Limitations: Length of cable.

Typical uses: HD televisions, Blu-Ray players, video cameras, video game consoles, PCs, tablets (micro-HDMI), mobile phones (micro-HDMI).

Cable Length: HDMI cables are typically compliant up to 50 feet, but can go farther based on quality.

DisplayPort video connector

Used primarily to connect a video source to a display device (e.g., a computer monitor), DisplayPort was designed to replace VGA and DVI. It can also be used to transmit audio, USB, and other forms of data. Backward compatibility to VGA and DVI display devices is achieved through the use of adaptor dongles, thereby eliminating the need to replace existing equipment. Like HDMI, DisplayPort can be used to transmit both audio and video simultaneously, though each can be transmitted without the other. Though similar to HDMI, DisplayPort is targeted toward computer interface rather than home theater interface.

Maximum Resolution: 2560 x 1600 @ 75 Hz

Benefits: Computer Video standard, audio/video on same cable, high resolution.

Limitations: Length of cable.

Typical uses: Graphics cards, displays, notebook computers.

Cable Length: Designed to pass quality signals up to 50 feet.


Timing Standards

STANAG 3350: STANAG is a NATO standard, which is used in low tolerance video-capable sensors. This standard sets the vertical and carrier frequencies, but leaves the horizontal resolution to be defined by the display. There are three different versions of the code (A, B, C), which are based on different civil standards.

RS-343: RS-343 is a standard signal used for high resolution monochrome video.

RS-170: RS-170 is the standard used for color television. RS-170 is also known as the NTSC color television standard.

SMPTE Timecode: The SMPTE timecode is a set of standards to use with video and audio as a way to allow the video and audio to sync correctly with each other. This is used to synchronize, edit, or identify audio with video.

How Do I Choose a Video Controller?

Video controller board

Before we delve into how to choose a video controller that best suits your LCD monitor and application, let’s start with the fundamental question: What is a video controller?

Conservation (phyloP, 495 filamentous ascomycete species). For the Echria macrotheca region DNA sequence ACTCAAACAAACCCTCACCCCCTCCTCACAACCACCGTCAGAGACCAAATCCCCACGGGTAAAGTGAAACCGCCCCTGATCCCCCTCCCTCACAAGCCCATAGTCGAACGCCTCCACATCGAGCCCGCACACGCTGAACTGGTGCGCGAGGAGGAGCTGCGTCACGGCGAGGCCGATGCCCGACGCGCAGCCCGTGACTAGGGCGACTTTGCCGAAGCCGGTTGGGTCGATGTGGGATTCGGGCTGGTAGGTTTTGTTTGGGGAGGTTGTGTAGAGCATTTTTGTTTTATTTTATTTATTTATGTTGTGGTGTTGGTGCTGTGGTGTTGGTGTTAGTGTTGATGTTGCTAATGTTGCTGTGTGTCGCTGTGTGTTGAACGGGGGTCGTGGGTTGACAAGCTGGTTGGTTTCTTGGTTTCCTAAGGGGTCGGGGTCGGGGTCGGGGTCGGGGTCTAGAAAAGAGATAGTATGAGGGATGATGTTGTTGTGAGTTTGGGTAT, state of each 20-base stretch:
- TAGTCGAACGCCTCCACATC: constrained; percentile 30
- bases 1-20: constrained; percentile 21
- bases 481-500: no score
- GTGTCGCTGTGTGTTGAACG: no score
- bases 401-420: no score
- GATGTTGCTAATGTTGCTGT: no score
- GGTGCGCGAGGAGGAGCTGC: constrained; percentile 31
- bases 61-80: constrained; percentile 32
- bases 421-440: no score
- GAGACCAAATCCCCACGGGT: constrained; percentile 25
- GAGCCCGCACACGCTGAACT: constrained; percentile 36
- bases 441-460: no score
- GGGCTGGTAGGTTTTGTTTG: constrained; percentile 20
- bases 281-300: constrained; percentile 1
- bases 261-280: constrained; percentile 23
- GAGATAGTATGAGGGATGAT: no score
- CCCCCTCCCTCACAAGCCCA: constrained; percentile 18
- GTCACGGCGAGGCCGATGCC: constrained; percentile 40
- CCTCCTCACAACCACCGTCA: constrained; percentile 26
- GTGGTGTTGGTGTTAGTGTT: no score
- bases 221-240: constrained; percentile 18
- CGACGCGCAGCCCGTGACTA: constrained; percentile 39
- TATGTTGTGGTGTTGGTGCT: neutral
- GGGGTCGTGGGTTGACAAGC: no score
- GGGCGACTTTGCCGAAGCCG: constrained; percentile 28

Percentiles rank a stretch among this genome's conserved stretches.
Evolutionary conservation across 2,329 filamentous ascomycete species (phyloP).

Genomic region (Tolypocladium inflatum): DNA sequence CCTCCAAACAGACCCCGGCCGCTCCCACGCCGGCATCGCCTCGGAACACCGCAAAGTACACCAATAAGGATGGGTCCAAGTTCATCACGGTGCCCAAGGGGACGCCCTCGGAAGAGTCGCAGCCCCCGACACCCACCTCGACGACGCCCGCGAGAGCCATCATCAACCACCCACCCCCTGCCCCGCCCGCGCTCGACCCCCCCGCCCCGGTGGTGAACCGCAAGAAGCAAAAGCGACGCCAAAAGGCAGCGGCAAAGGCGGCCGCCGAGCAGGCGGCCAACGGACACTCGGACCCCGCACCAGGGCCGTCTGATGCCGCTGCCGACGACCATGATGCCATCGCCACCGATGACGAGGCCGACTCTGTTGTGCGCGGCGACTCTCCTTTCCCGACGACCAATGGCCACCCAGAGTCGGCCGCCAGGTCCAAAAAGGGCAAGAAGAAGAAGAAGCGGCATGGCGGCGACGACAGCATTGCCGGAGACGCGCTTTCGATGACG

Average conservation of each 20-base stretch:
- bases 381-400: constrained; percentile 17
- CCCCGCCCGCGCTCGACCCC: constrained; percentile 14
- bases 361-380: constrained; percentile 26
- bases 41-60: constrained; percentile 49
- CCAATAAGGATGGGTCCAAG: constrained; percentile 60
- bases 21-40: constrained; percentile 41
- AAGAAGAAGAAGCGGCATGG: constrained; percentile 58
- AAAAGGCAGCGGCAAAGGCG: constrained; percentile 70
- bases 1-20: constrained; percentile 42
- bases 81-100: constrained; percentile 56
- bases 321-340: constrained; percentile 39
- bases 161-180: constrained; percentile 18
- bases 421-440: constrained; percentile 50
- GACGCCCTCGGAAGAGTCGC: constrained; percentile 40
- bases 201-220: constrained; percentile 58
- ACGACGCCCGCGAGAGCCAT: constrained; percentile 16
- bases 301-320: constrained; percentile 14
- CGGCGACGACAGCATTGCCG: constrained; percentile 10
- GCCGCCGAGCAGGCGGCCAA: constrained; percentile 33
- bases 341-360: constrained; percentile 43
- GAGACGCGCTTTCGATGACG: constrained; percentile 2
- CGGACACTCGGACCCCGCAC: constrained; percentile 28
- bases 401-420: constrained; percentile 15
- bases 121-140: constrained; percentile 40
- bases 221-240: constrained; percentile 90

To answer that, you need to know more about the computer’s video card. The video card inside of a computer serves to generate images that are output through a video connector and video cable, and appear on the screen (display). Though we will not be exploring the intricacies of how the video card accomplishes this task, it is important to recognize that a computer would be useless without the video card translating data into visual information.

The terms video card, graphics card and graphics board are common industry accepted labels for the circuit board that controls video on your computer. We prefer the term video card. Some of the most common video card brands in use are ATI®, NVIDIA®, and EVGA®, though there are plenty more available.

Internal to any LCD monitor is an LCD video controller that converts analog or digital video signals sent from the computer’s video card into the proper digital signals required to drive, or operate, the display (typically, LVDS or TTL digital signals). The video controller also goes by a variety of other names such as LCD panel interface board or LCD interface controller, as well as many other terms. We prefer video controller.

It is the video controller that enables the LCD monitor to function as a direct replacement for the traditional—and nearly obsolete— CRT monitor (which also has a video controller). It provides intuitive operation of its controls and calibration through the use of push buttons and a series of on-screen menus.

So, what are the questions you need to ask yourself in choosing from the plethora of available video controllers?

1. What is the size of the display or monitor that will be used with the video controller?
The diagonal measurement of the LCD viewing area is the first important factor to note.

2. What is the resolution of the display that will be used with the video controller?
This is also called the native resolution, which is the number of horizontal and vertical pixels on the display (e.g., 1920 x 1080).

3. Which specific video inputs will be needed (analog, digital, composite, etc.)? Will you only need analog RGB, or Sync-On-Green VGA and DVI-D, or HDMI, NTSC and RS-170?
This is perhaps the most important question of all.

4. Are there any additional features needed?
Picture-In-Picture, Picture-By-Picture, gamma correction, resolution scaling, image inversion, zoom, serial remote control, etc. Doing the research up front will ensure you get the proper video controller, which will save you time and money.

5. Are there any additional thermal or other environmental requirements?
Though made of similar components serving similar purposes, video controllers are not created equally. They can be made to withstand high temperatures and humidity, severe vibrations and shock, and even strong magnetic fields such as those found in MRI (Magnetic Resonance Imaging) rooms.

Once you have determined the answers to these questions, you will have gathered the facts necessary to make an informed decision. If you need additional assistance not provided here, please feel welcome to contact us.